4.       Work the issues


One thing Democrats cannot allow to happen is for Republicans to continue to encroach on issues that that traditionally favor Democrats.  All in all, the issues still favor Democrats, but Republicans have done a very good job over the past few years of blurring the line between the parties on a number of issues.  President Bush’s efforts to pass his “Leave no Child Behind Act” helped blunt the Democrat’s traditional advantage on education, even though it left a lot to be desired from a policy stand point.  Republicans were very successful in muddying the waters about prescription drugs and social security this election.  They threw out a lot of innuendo and disinformation about their own position on the issues that confused the voters so much that they eventually threw up their hands and stopped trying to tell the parties apart.  On these three issues; education, social security and health care; Democrats need to strongly press their case over the next two years in order to make Republicans take public stands on positions they can be held to in 2004.

On health care, President Bush’s favorability rating is only 33%.  The White House has already indicated that a health care offensive will be one of their major policy initiatives over the next two years.  Democrats should focus on the issues just as strongly and offer bold and comprehensive programs to extend coverage to more Americans and to help lower prescription drug prices for everyone, not just seniors.  The identity of the party’s eventual nominee will have a lot to do with what kind of health care platform the Democratic Party runs on in the 2004 election (if Howard Dean wins the nomination, for instance, the goal of extending coverage to all Americans will likely be front and center).  Until the part has a nominee there is much it can do, however.  It should block any Republican attempts at a watered down prescription drug plan and demand that the president and his party meet Democrats more than half way on this issue.  When the two sides deadlock again, it will be much easier to blame the GOP this time around since they control both Houses.  The Democrats must focus on drug prices in general as well.  As prices continue to rise, this is liable to be one of the most powerful issues out there, and since Republicans are already viewed as beholden to the drug industry, this should be a powerful line of attack against the GOP.  The party should push plans to make it easier for generic drugs to come to market, to inhibit the ability of drug companies to endlessly extend patents and to increase the purchasing power of Medicare recipients.  As for coverage, the logical place to start would be to expand CHIPs, the Children’s Health Insurance Program, which sends matching funds to states in order to make sure more children are covered.  Especially with the states’ budget picture being so grim, an increase of federal money going to states to make sure children are covered in a political winner and makes sense.  If Democrats press for some of these actions, hopefully some significant health care advances can be achieved.  If not, Democrats will have a valuable club to use against Bush and the GOP.  One thing Democrats must be careful of, though, is the issue of reducing malpractice insurance costs.  Like drug prices, this issues is likely to become more important over the next two years.  And even though it goes against the interests of one of the party’s key backers (trial lawyers), Democrats should not be averse to efforts to keep malpractice insurance costs down by implementing some limited tort reform on malpractice suits.  Republicans should not be given carte blanche on the issue, but if Democrats fight tooth and nail on behalf of trial lawyers, the GOP will make them pay at the ballot box.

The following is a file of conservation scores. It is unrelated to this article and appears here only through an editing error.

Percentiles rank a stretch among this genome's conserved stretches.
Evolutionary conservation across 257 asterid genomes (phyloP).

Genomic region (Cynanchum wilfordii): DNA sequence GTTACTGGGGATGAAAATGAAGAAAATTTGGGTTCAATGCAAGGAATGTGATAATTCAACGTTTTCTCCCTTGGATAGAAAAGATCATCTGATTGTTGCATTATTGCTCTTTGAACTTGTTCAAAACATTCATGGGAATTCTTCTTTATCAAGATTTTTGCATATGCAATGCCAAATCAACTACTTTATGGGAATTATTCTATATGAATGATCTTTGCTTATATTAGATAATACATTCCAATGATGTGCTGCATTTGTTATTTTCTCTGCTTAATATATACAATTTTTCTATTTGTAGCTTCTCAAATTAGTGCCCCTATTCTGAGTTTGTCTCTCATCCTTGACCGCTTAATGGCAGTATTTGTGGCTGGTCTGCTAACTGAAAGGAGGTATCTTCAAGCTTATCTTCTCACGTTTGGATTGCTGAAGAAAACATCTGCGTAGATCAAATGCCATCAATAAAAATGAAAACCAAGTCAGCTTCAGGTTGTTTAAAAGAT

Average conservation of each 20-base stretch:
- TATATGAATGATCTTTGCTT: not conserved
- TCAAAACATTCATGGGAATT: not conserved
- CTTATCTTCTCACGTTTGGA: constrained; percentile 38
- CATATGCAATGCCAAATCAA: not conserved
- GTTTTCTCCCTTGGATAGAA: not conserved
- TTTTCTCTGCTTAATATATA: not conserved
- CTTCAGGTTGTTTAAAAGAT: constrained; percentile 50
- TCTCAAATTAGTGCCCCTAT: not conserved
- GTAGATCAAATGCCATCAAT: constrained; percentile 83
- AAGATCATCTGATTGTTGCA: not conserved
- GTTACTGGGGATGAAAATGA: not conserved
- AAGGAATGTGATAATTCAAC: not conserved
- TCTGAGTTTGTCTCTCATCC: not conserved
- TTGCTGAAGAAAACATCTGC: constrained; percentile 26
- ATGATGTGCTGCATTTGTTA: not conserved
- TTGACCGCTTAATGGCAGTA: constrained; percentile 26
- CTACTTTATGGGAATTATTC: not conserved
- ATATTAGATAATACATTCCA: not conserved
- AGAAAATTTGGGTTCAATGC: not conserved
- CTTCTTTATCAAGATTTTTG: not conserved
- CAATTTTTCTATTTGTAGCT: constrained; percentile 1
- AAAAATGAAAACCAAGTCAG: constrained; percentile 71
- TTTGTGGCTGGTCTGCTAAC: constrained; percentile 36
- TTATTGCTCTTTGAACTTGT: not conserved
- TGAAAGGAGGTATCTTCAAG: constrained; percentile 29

Social Security is likely to be one area where Republicans help the Democrats out by overreaching and attempting to push through a significant privatization of the system.  Democrats can only hope that the Bush administration yields to conservative demands and backs such an effort.  This is one area in which Democrats need only to continue to oppose the GOP, while not really forwarding a proposal of their own.  Special care should be made to hold up as examples those GOP Senators and Congressmen who pledged to protect social security from privatization in the 2002 elections and then went back on their word when push came to shove in Congress.

Though Bush helped neutralize the natural Democratic advantage on education, the party has an opening to reclaim it.  Bush has significantly under funded his own education plan, leaving himself and his party vulnerable to criticism that they care more about big tax cuts for the wealthy than they do about the children they pledged not to “leave behind.”  There’s no doubt the White House will roll out small, inexpensive initiatives aimed at increasing education funding at the margins, but Democrats make them take a position on a significant increase in education spending, perhaps to be offset by rolling back parts of the Bush tax cut.